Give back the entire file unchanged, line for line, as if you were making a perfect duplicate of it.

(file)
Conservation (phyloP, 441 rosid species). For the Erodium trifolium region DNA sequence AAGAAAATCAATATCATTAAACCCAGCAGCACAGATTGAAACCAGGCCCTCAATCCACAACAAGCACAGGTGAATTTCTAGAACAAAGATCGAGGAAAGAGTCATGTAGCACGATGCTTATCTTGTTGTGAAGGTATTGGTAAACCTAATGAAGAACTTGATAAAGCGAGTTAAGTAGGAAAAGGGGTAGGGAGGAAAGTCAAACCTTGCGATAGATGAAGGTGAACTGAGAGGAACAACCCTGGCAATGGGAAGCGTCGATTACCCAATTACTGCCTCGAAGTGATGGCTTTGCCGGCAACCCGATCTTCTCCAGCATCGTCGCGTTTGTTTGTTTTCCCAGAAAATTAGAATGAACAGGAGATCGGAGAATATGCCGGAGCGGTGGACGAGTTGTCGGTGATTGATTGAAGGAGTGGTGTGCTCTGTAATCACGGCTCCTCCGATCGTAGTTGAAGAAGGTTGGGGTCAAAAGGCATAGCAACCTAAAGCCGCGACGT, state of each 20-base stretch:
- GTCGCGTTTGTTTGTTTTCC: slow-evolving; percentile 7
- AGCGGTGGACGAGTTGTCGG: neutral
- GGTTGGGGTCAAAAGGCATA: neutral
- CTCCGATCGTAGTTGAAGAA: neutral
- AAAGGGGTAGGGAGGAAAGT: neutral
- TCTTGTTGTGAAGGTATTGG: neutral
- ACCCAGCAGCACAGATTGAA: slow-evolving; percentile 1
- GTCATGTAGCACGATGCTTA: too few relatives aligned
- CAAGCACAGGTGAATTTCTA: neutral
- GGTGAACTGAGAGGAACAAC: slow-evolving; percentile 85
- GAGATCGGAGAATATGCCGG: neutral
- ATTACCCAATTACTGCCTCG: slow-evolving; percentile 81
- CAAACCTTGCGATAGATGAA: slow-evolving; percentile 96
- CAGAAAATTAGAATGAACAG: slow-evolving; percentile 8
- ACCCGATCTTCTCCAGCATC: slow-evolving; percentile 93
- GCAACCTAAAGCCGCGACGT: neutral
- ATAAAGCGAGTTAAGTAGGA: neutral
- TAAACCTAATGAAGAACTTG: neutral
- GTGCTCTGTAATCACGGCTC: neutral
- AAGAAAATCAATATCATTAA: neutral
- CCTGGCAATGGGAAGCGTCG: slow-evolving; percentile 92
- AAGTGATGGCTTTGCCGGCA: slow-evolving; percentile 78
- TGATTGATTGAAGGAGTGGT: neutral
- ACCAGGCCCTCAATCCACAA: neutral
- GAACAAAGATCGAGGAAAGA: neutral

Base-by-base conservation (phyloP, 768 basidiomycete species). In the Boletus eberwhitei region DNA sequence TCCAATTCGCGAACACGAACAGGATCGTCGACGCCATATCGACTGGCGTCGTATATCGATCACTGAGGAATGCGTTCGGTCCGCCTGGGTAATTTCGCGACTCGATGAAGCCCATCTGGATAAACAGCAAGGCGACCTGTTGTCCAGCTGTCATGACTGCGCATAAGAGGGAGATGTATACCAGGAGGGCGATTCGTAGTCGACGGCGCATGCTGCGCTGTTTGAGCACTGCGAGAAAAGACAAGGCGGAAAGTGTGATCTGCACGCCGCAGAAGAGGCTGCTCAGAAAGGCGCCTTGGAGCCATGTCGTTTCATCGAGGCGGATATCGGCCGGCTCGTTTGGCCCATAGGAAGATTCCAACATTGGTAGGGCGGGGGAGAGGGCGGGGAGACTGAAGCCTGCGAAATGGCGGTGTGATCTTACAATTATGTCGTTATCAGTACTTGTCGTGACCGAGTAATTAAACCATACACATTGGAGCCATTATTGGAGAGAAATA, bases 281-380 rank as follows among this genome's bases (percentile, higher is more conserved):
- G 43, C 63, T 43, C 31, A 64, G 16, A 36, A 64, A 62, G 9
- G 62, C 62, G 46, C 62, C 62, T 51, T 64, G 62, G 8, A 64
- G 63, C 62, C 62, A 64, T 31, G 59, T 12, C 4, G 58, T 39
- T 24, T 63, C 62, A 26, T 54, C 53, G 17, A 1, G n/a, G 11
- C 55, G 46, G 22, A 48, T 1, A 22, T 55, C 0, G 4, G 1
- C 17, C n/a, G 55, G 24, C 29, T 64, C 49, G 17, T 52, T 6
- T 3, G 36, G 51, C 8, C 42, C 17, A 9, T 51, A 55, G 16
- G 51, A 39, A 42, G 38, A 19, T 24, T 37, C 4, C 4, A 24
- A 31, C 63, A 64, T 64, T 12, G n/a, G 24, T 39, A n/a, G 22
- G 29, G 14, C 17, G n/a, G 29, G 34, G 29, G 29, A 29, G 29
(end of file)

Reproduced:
Conservation (phyloP, 441 rosid species). For the Erodium trifolium region DNA sequence AAGAAAATCAATATCATTAAACCCAGCAGCACAGATTGAAACCAGGCCCTCAATCCACAACAAGCACAGGTGAATTTCTAGAACAAAGATCGAGGAAAGAGTCATGTAGCACGATGCTTATCTTGTTGTGAAGGTATTGGTAAACCTAATGAAGAACTTGATAAAGCGAGTTAAGTAGGAAAAGGGGTAGGGAGGAAAGTCAAACCTTGCGATAGATGAAGGTGAACTGAGAGGAACAACCCTGGCAATGGGAAGCGTCGATTACCCAATTACTGCCTCGAAGTGATGGCTTTGCCGGCAACCCGATCTTCTCCAGCATCGTCGCGTTTGTTTGTTTTCCCAGAAAATTAGAATGAACAGGAGATCGGAGAATATGCCGGAGCGGTGGACGAGTTGTCGGTGATTGATTGAAGGAGTGGTGTGCTCTGTAATCACGGCTCCTCCGATCGTAGTTGAAGAAGGTTGGGGTCAAAAGGCATAGCAACCTAAAGCCGCGACGT, state of each 20-base stretch:
- GTCGCGTTTGTTTGTTTTCC: slow-evolving; percentile 7
- AGCGGTGGACGAGTTGTCGG: neutral
- GGTTGGGGTCAAAAGGCATA: neutral
- CTCCGATCGTAGTTGAAGAA: neutral
- AAAGGGGTAGGGAGGAAAGT: neutral
- TCTTGTTGTGAAGGTATTGG: neutral
- ACCCAGCAGCACAGATTGAA: slow-evolving; percentile 1
- GTCATGTAGCACGATGCTTA: too few relatives aligned
- CAAGCACAGGTGAATTTCTA: neutral
- GGTGAACTGAGAGGAACAAC: slow-evolving; percentile 85
- GAGATCGGAGAATATGCCGG: neutral
- ATTACCCAATTACTGCCTCG: slow-evolving; percentile 81
- CAAACCTTGCGATAGATGAA: slow-evolving; percentile 96
- CAGAAAATTAGAATGAACAG: slow-evolving; percentile 8
- ACCCGATCTTCTCCAGCATC: slow-evolving; percentile 93
- GCAACCTAAAGCCGCGACGT: neutral
- ATAAAGCGAGTTAAGTAGGA: neutral
- TAAACCTAATGAAGAACTTG: neutral
- GTGCTCTGTAATCACGGCTC: neutral
- AAGAAAATCAATATCATTAA: neutral
- CCTGGCAATGGGAAGCGTCG: slow-evolving; percentile 92
- AAGTGATGGCTTTGCCGGCA: slow-evolving; percentile 78
- TGATTGATTGAAGGAGTGGT: neutral
- ACCAGGCCCTCAATCCACAA: neutral
- GAACAAAGATCGAGGAAAGA: neutral

Base-by-base conservation (phyloP, 768 basidiomycete species). In the Boletus eberwhitei region DNA sequence TCCAATTCGCGAACACGAACAGGATCGTCGACGCCATATCGACTGGCGTCGTATATCGATCACTGAGGAATGCGTTCGGTCCGCCTGGGTAATTTCGCGACTCGATGAAGCCCATCTGGATAAACAGCAAGGCGACCTGTTGTCCAGCTGTCATGACTGCGCATAAGAGGGAGATGTATACCAGGAGGGCGATTCGTAGTCGACGGCGCATGCTGCGCTGTTTGAGCACTGCGAGAAAAGACAAGGCGGAAAGTGTGATCTGCACGCCGCAGAAGAGGCTGCTCAGAAAGGCGCCTTGGAGCCATGTCGTTTCATCGAGGCGGATATCGGCCGGCTCGTTTGGCCCATAGGAAGATTCCAACATTGGTAGGGCGGGGGAGAGGGCGGGGAGACTGAAGCCTGCGAAATGGCGGTGTGATCTTACAATTATGTCGTTATCAGTACTTGTCGTGACCGAGTAATTAAACCATACACATTGGAGCCATTATTGGAGAGAAATA, bases 281-380 rank as follows among this genome's bases (percentile, higher is more conserved):
- G 43, C 63, T 43, C 31, A 64, G 16, A 36, A 64, A 62, G 9
- G 62, C 62, G 46, C 62, C 62, T 51, T 64, G 62, G 8, A 64
- G 63, C 62, C 62, A 64, T 31, G 59, T 12, C 4, G 58, T 39
- T 24, T 63, C 62, A 26, T 54, C 53, G 17, A 1, G n/a, G 11
- C 55, G 46, G 22, A 48, T 1, A 22, T 55, C 0, G 4, G 1
- C 17, C n/a, G 55, G 24, C 29, T 64, C 49, G 17, T 52, T 6
- T 3, G 36, G 51, C 8, C 42, C 17, A 9, T 51, A 55, G 16
- G 51, A 39, A 42, G 38, A 19, T 24, T 37, C 4, C 4, A 24
- A 31, C 63, A 64, T 64, T 12, G n/a, G 24, T 39, A n/a, G 22
- G 29, G 14, C 17, G n/a, G 29, G 34, G 29, G 29, A 29, G 29